Maisloon al-Jawady

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Al-Mosuliya TV presenter al-Jawady was kidnapped by Islamic State militants on June 29, 2014, colleagues told CPJ. She was one of the first journalists taken by the militant group when it seized Mosul, one of her colleagues said.

Al-Jawady was a presenter on the U.S.-funded TV channel al-Mosuliya TV until June 10, 2014, when Islamic State forced the outlet to close. She was held in a women’s prison the militants had taken over in the city and was tortured, according to news reports that cited Iraqi monitoring group Journalistic Freedoms Observatory. The reports did not provide further details of how she had been tortured.

A former producer at Al-Mosuliya TV, who lives in exile in Irbil and who has not been named out of concerns for his safety, told CPJ that even though the channel’s U.S. funding ceased in 2009, a perception that its staff were agents of America stuck. The producer said that when Islamic State seized Mosul, militants smashed the channel’s technical equipment and seized some of its staff.

A presenter for al-Mosuliya TV, who has not been named out of security concerns, told CPJ, “They came to her house and kidnapped her. She was the first journalist from our channel who I remember being taken.” The presenter, who spoke with CPJ in the Iraqi city of Irbil, added, “She was the public face of the channel, everyone knew her so they went for her first.”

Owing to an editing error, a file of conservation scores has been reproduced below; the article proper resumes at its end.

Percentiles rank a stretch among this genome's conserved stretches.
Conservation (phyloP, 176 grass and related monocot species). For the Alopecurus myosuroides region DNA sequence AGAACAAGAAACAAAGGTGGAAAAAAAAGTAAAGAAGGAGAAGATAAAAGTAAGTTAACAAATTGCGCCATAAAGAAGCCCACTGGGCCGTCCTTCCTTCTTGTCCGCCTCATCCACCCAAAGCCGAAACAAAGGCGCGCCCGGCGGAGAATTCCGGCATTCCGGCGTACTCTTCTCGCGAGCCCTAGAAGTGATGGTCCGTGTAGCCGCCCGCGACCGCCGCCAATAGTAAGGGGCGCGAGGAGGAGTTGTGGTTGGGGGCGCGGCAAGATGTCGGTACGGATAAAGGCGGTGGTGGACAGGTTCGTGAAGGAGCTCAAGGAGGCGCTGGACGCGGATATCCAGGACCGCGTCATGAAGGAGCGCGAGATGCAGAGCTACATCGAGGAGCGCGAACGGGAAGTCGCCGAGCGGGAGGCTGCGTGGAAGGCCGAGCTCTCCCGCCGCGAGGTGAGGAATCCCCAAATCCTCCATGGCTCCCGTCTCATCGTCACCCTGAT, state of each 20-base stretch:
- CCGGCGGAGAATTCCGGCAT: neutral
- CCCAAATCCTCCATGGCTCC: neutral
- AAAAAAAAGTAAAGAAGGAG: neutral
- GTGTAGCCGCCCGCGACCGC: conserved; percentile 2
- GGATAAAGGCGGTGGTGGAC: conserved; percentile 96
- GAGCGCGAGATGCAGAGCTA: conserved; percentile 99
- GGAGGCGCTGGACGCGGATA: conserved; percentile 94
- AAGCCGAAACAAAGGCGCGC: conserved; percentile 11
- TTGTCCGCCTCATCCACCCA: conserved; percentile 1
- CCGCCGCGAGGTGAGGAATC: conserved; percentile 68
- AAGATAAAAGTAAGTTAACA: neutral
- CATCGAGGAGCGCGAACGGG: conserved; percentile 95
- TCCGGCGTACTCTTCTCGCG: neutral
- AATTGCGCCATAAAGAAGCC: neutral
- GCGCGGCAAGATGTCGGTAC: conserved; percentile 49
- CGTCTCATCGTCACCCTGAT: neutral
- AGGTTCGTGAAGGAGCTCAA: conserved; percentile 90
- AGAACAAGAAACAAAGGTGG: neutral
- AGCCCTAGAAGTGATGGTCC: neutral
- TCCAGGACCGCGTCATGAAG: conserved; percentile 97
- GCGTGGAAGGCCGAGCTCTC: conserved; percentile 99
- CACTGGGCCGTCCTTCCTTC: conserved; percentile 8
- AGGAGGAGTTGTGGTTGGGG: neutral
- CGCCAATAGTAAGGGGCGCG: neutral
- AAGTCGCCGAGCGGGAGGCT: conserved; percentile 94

The Iraqi Observatory for Journalistic Freedoms told CPJ in an emailed statement that it was told by unnamed contacts in Mosul that al-Jawady was killed on July 4, 2014, after being accused by the militants of “working against [Islamic State] interests and carrying out media activities that necessitated her arrest.”

Several months after al-Jawady was kidnapped, militants told her family she had been killed, the al-Mosuliya TV colleague said. An editor at al-Mosuliya TV, who also spoke with CPJ and who asked to remain anonymous out of concerns for his safety, said Islamic State took the unusual step of telling the family in November 2014 that al-Jawady had been killed.

No body was returned to the family.

The Nineveh Reporters Network, the Nineveh Media Foundation, and the Society for the Defense of Press Freedom in Iraq, whose head, Mustafa Nasser, told CPJ he had spoken directly to the family about al-Jawady’s death, all reported that the journalist had been killed.

Al-Jawady had unsuccessfully stood as a candidate in the Iraq Council of Representatives in April 2014, a news report said. The report speculated that her political work made her target. The al-Mosuliya TV editor with whom CPJ spoke acknowledged that this could have been a factor, but said that a perception that the channel was pro-American in its reporting made its staff vulnerable to Islamic State attack.